The driver and front passenger get a similarly roomy environment and a lofty seating position, though in either row width is at a premium. Finishes up front fall short of expectations too, with a wide mix of plastic finishes.
A soft-finish dash is surrounded by a sea of hard plastics, which is no bad thing in itself, but there’s no feeling of quality or tactility to the majority of interior trims. A flimsy storage bin lid at the top of the dash and creaking, cracking sounds from the indicator and wiper stalks don’t impart any impression of quality.
Similarly lacking in polish, Renault’s R-Link infotainment system deploys a bewildering user interface, which means something as simple as switching audio sources can take three to four on-screen button presses. Animations between screens mask slow loading times, and bafflingly the cheaper Zen model features Apple CarPlay and Android Auto, while the more expensive Intens ignores Apple users and comes with Android screen mirroring only.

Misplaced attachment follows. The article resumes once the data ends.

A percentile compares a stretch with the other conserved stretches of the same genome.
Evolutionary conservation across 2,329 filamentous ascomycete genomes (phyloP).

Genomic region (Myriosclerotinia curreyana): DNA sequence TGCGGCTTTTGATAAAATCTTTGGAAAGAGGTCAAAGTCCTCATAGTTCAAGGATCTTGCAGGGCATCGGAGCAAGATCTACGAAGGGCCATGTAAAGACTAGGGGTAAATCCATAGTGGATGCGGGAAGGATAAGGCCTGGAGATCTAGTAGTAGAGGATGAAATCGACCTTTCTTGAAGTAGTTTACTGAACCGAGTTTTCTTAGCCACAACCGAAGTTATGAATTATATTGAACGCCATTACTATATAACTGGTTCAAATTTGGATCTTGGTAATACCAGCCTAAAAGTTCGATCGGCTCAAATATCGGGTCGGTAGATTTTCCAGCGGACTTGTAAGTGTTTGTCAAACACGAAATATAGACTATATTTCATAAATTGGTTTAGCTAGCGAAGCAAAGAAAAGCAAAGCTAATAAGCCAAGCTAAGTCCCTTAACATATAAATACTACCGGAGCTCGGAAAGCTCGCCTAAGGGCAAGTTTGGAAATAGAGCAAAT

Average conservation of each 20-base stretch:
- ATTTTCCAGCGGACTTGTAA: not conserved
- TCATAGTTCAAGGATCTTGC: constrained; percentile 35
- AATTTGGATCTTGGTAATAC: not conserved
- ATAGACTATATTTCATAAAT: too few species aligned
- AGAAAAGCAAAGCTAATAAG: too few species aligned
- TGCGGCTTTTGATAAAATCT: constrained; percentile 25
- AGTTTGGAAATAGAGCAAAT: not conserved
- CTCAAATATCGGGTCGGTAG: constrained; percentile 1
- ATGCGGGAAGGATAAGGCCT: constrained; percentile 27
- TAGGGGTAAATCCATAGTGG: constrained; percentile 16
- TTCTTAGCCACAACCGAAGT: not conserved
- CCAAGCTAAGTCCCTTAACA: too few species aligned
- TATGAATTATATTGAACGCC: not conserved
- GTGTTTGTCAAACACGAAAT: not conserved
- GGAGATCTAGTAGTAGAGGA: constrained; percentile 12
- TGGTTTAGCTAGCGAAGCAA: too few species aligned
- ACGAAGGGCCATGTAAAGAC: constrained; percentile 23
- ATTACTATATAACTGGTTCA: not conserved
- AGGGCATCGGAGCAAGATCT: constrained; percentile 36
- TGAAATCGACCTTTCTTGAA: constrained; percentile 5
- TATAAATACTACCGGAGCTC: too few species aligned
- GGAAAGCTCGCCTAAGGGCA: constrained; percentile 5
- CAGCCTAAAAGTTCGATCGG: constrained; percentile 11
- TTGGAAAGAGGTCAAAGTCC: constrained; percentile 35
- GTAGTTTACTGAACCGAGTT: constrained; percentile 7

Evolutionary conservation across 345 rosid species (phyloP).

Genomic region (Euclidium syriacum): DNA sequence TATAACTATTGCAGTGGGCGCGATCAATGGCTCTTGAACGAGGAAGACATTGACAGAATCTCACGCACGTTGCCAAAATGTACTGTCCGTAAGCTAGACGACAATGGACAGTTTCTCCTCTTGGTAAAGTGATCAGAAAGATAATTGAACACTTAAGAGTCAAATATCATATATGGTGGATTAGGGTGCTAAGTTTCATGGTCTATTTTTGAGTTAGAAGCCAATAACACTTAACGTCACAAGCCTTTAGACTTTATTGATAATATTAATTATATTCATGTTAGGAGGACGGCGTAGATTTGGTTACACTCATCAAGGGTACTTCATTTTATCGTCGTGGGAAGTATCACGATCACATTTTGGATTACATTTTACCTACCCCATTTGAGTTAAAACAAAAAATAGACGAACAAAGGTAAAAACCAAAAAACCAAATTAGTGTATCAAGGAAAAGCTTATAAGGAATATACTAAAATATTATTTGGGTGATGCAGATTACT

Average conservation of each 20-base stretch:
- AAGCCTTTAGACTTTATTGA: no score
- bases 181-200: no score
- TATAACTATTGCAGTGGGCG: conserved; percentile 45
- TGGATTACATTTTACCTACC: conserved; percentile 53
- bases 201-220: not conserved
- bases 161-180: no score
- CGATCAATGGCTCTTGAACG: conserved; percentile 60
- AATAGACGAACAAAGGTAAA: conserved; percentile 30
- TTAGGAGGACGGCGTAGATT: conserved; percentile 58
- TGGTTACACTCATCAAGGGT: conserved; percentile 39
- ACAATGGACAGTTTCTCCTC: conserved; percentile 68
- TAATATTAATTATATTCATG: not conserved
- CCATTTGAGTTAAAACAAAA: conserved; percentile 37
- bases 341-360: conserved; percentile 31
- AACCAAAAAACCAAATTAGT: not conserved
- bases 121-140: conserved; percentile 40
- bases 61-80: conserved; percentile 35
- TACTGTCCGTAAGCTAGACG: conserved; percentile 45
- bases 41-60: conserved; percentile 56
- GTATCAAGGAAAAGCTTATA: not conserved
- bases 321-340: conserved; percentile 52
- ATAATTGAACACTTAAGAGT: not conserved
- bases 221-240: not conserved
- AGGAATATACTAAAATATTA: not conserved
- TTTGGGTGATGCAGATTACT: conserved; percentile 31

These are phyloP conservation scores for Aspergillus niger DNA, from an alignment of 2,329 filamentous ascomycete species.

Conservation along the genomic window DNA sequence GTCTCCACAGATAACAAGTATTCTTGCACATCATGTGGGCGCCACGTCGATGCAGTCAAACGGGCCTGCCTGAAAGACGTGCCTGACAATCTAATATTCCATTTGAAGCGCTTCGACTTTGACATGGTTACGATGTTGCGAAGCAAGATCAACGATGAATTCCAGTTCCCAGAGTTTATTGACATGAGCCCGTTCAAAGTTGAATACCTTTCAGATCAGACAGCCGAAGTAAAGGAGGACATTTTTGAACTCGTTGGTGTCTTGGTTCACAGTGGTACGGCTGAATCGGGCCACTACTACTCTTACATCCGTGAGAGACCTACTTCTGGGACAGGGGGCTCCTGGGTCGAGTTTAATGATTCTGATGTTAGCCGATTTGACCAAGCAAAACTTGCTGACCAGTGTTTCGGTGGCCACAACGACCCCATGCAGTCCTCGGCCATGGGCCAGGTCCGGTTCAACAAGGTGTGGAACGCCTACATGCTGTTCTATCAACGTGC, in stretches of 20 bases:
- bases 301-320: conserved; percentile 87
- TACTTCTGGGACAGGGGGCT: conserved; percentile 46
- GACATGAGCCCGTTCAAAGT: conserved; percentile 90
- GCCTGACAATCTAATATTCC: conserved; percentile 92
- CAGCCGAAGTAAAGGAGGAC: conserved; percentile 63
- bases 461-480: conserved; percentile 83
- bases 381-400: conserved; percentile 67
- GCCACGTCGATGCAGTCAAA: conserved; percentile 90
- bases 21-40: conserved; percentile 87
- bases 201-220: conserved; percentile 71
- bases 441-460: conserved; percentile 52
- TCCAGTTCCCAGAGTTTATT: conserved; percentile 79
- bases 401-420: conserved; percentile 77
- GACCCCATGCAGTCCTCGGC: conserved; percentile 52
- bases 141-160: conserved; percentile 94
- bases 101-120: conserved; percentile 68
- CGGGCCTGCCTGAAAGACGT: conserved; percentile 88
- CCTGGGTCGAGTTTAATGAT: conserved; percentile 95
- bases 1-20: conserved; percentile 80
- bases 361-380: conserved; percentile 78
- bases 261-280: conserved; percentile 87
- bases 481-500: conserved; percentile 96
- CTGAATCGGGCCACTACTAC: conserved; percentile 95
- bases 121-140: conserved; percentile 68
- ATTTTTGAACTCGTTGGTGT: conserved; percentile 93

There are a few ergonomic quirks found within as well, like seats with hard to reach inboard backrest adjustment, cruise-control switches split between the steering wheel and the centre console, audio controls hidden from view behind the steering wheel, and a centre armrest that blocks cup holder access and makes it difficult to operate the manual handbrake.
Thankfully, ride quality is a decent match to the trials of suburban city streets, but the steering is massively over-assisted with little in the way of feel or feedback. However, if you’re mostly slogging through snarling low-speed traffic, tight side streets and busy urban car parks, that could be seen as a positive.
Renault’s capped-price servicing covers the first three dealership visits at 12-month/30,000km intervals at a fixed price of $349 per service, plus an extra $52 to replace the air filter and $66 for the pollen filter every 24 months/30,000km (whichever comes first). Warranty coverage spans five years with no kilometre limit.
With space-efficient packaging, city-friendly compact dimensions, and a decent swathe of standard equipment, the Captur Intens looks like a respectably decent compact SUV.
Unfortunately, an underwhelming cabin presentation and an uncooperative automatic transmission erode any of those advantages, and a safety package that’s fallen off the pace of fast-evolving current expectations puts the Captur on the back foot.